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Independence: Part 2

  • Posted on July 17, 2011 at 4:07 AM

So, what does independence really mean? What is its significance in American culture?

Independence is “freedom from the control, influence, support, aid, or the like, of others.” In American history, independence was primarily a political matter. As a fledgling nation, we wanted independence from the control and taxation of the British Empire. I support this kind of independence. In our Constitution, we have also ensured another kind of independence: Independence from the government, which is manifest in the freedom to speak openly, to organize, to arm oneself, and—all together—the freedom of self-determination. All these are good things.

But I can’t help but think our obsession with independence is a bit misguided. Sure, independent thought and free-will, with minimal governmental obstruction, are foundations of this nation—which I wholly support. But our obsession with independence has gone far beyond that, while at the same time neglecting the basic tenets of our founding beliefs. We focus less on self-determination and more focus on self-sufficiency. The less self-sufficient you are, the less valued you are, and the less respected your legal rights become.

I could write a political post about how government encroaches on independent thought and free-will, and how as a democratic republic we should actively resist. But that’s not the focus of this blog and my past side-steps into politics on this venue haven’t gone so well. Besides, I’m more concerned about the ways we distract ourselves with assumptions of human value based on a person’s independent living status. As if whether or not you can hold down a job, button up your coat, or drive a car are the true indicators of your human worth—rather than a belief that we’ve all been endowed with unalienable rights and we are all created equal.

I’ve been told that this focus on independent living is rooted in our colonial history. If people weren’t independent, they didn’t survive. But is that really true? Granted, I’m a bit removed from colonial days, but as I understand it neighbors actually helped each other back then. That doesn’t sound very independent to me. You need a barn built? Sure, you could take weeks or months and do it yourself. Maybe you could, depending on your access to assistive technologies, such as winches and levers. Or you could pass the word along to your neighbors and get a bunch of people together and get the barn built in a day. Which do you think they did? I’m sure some people made rudimentary barns and houses without help, but when help was available they used it. Why? Because life is better when you can and do get the help you need, whether it’s from technology, other people, or both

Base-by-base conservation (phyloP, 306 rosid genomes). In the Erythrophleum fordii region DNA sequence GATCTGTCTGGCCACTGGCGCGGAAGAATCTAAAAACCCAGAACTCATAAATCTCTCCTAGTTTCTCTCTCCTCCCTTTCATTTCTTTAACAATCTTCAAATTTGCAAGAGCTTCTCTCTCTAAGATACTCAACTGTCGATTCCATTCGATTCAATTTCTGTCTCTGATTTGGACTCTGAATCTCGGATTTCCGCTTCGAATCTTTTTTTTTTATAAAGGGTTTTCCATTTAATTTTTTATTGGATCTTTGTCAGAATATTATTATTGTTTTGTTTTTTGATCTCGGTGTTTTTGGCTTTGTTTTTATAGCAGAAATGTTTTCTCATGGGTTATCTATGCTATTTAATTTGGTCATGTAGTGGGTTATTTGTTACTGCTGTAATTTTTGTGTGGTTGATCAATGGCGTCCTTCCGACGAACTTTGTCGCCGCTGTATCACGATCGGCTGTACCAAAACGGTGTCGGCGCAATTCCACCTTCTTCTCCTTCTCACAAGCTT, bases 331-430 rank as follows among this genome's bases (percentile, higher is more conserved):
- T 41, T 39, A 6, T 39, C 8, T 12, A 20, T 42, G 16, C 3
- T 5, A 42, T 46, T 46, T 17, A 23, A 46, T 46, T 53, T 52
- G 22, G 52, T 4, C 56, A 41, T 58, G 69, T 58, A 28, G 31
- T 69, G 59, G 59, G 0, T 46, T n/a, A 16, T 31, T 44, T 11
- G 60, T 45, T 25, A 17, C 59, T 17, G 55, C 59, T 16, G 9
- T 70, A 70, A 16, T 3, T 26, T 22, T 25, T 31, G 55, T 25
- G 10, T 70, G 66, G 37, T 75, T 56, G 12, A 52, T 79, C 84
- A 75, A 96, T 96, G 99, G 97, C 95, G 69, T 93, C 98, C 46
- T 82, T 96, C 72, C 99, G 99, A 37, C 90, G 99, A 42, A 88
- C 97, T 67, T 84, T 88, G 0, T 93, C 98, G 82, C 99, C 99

I believe in independence. I believe people should be empowered to do the things they can do, and that often means providing them with technologies and education to get them to a point of actionable power. Then, once they reach the point of success, it means stepping back and letting them do it. But, before you get to that point of success, you do need help. You need to learn, you need tools, and you need people to help you. That’s true whether you have a disability or not.

Ah, but the difference is some people, when given the tools and assistance they need, can become more independent then others! Really? How much of that is genuine potential, or lack thereof, and how much of that is appropriateness of tools and education? We assume some people are more able—or have more potential for “ableness”—than others. Yet, as a culture, we resist providing those who are deemed less able with appropriate technological and educational adaptations. How can we really know what people are capable of if we only provide a certain set of standardized tools and we only provide those to the people we think can use them? Does that reflect a belief in independence or a belief in standardization?

Independence: Part 1

  • Posted on July 9, 2011 at 6:21 PM